PCGS Grading Standards
In 1948, Dr. William Sheldon, a renowned numismatist, developed the Sheldon Scale, assigning grades from "1" through "70" to coins. The basis of Sheldon’s theory was that a "70" would be worth 70 times as much as a "1."
PCGS built its grading standards upon the Sheldon Scale when it introduced the concept of encapsulated, third-party grading in 1986. Review the details behind the PCGS grading standards through our visual guide below or the classic table view.
The numerical grades MS-60 through MS-70, used to denote a business strike coin that never has been in circulation. A Mint State coin can range from one that is covered with marks (MS-60) to a flawless example (MS-70).
A coin usually struck from a specially prepared coin die on a specially prepared planchet. Proofs are usually given more than one blow from the dies and are usually struck with presses operating at slower speeds and higher striking pressure. Because of this extra care, Proofs usually exhibit much sharper detail than regular, or business, strikes. PCGS recognizes Proofs (PR) as those struck in 1817 and later.
Special coins struck at the Mint from 1792-1816 that display many characteristics of the later Proof coinage. Prior to 1817, the minting equipment and technology was limited, so these coins do not have the "watery" surfaces of later Proofs nor the evenness of strike of the close collar Proofs.
|Mint State or Proof 70||MS/PR-70||Fully struck and lustrous, free of visual marks. The PCGS 70 grading standard does allow for “as minted” defects, as long as those flaws are minor and do not impact the eye appeal of the coin.|
|Mint State or Proof 69||MS/PR-69||Virtually fully struck with miniscule imperfections visible upon close inspection.|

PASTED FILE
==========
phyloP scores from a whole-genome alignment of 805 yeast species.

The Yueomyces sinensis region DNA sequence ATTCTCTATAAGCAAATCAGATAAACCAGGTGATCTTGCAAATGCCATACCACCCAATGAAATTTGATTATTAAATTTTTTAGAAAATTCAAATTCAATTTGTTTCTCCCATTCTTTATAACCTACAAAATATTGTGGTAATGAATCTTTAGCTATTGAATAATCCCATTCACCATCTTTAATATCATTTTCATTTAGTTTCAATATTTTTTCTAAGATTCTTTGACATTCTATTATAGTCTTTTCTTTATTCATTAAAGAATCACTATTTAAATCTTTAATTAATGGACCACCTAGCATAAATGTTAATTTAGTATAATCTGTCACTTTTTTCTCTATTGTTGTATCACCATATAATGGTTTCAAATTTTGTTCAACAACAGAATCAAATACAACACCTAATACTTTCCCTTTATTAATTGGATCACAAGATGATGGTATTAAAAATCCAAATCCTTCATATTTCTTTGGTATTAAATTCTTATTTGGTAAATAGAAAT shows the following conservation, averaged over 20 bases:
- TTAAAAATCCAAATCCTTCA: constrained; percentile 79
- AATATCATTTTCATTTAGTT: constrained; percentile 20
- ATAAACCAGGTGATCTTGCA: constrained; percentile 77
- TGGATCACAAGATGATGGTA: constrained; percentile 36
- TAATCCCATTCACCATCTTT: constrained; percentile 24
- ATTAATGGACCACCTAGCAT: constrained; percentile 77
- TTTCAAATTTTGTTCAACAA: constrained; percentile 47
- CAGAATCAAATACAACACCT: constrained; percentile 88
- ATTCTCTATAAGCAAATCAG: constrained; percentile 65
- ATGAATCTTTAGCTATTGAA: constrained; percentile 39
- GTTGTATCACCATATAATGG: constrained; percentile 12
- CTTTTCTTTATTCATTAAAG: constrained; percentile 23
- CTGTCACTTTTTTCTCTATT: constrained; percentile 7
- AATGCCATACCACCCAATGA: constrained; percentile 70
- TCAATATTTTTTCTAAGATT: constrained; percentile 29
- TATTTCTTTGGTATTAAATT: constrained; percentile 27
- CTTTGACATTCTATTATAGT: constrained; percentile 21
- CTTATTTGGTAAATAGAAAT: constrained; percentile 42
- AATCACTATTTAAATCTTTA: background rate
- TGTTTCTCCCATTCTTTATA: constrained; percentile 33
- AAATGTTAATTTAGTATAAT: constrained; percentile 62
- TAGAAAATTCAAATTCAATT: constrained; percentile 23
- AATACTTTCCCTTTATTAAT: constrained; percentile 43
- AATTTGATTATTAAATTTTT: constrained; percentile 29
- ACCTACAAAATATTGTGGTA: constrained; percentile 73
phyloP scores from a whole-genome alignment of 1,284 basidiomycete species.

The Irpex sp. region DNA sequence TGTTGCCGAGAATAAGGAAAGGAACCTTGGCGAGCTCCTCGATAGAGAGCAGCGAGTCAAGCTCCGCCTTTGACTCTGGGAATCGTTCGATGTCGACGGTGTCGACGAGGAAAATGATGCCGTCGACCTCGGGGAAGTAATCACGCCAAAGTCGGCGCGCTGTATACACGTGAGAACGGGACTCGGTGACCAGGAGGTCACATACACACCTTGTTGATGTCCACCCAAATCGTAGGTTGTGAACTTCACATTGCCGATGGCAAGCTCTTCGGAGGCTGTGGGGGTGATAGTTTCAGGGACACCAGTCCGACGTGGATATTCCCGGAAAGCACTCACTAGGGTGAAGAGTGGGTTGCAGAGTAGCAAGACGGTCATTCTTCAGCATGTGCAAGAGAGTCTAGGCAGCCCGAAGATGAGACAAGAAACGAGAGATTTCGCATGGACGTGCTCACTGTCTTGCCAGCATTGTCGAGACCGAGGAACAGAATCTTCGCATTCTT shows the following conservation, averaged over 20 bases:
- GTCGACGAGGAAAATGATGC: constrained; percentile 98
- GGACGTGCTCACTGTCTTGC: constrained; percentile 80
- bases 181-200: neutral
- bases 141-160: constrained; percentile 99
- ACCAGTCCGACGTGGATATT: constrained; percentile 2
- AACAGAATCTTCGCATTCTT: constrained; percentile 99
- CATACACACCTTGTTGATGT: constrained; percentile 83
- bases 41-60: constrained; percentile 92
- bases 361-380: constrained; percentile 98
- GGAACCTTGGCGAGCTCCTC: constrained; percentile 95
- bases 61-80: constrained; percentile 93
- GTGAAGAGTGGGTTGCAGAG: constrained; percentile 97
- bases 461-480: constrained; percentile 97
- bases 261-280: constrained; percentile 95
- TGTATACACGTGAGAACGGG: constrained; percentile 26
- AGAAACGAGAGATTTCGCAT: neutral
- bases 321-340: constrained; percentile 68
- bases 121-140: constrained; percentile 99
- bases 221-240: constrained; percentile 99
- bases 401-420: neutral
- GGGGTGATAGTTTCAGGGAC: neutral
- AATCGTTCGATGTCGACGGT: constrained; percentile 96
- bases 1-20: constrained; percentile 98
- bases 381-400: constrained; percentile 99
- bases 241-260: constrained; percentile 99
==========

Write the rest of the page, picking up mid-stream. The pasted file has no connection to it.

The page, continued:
|Mint State or Proof 68||MS/PR-68||Only the slightest weakness in strike with a few tiny imperfections barely visible.|
|Mint State or Proof 67||MS/PR-67||Very well struck with minor imperfections visible without magnification.|
|Mint State or Proof 66||MS/PR-66||Well struck with a few marks or hairlines, not in focal areas.|
|Mint State or Proof 65||MS/PR-65||Above average strike with minor marks or hairlines, mostly out of focal areas.|
|Mint State or Proof 64||MS/PR-64||Average or better strike with scattered marks or hairlines, though none severe.|
|Mint State or Proof 63||MS/PR-63||Average or slightly weak strike with moderate marks or hairlines.|
|Mint State or Proof 62||MS/PR-62||No wear, with average or below average strike. Numerous marks or hairlines.|
|Mint State or Proof 61||MS/PR-61||No wear, with average or weak strike. Multiple heavy marks or hairlines allowed.|
|Mint State or Proof 60||MS/PR-60||No wear. May be poorly struck with many heavy marks or hairlines.|
|About Uncirculated 58||AU-58||Only the slightest friction on the highest points. Virtually full luster.|
|About Uncirculated 55||AU-55||Full detail, with light friction on the high points. Considerable luster remains.|
|About Uncirculated 53||AU-53||Slight flatness and loss of luster visible on high points of design. Some luster remains.|
|About Uncirculated 50||AU-50||Trace of wear now seen on higher points of design. Bits of luster may remain.|
|Extremely Fine 45||XF-45||High points of design show light wear. A bit of luster may still be visible in protected areas.|
|Extremely Fine 40||XF-40||All design elements still show, but high points now worn flat. Little to no luster remains.|
|Very Fine 35||VF-35||Light wear is seen over entire surface though all major detail still visible.|
|Very Fine 30||VF-30||Wear now evident over entire surface. Intricate design detail beginning to flatten.|
|Very Fine 25||VF-25||Entire surface shows some wear, but major design features remain clear.|
|Very Fine 20||VF-20||Moderate wear with some loss of detail evident in design.|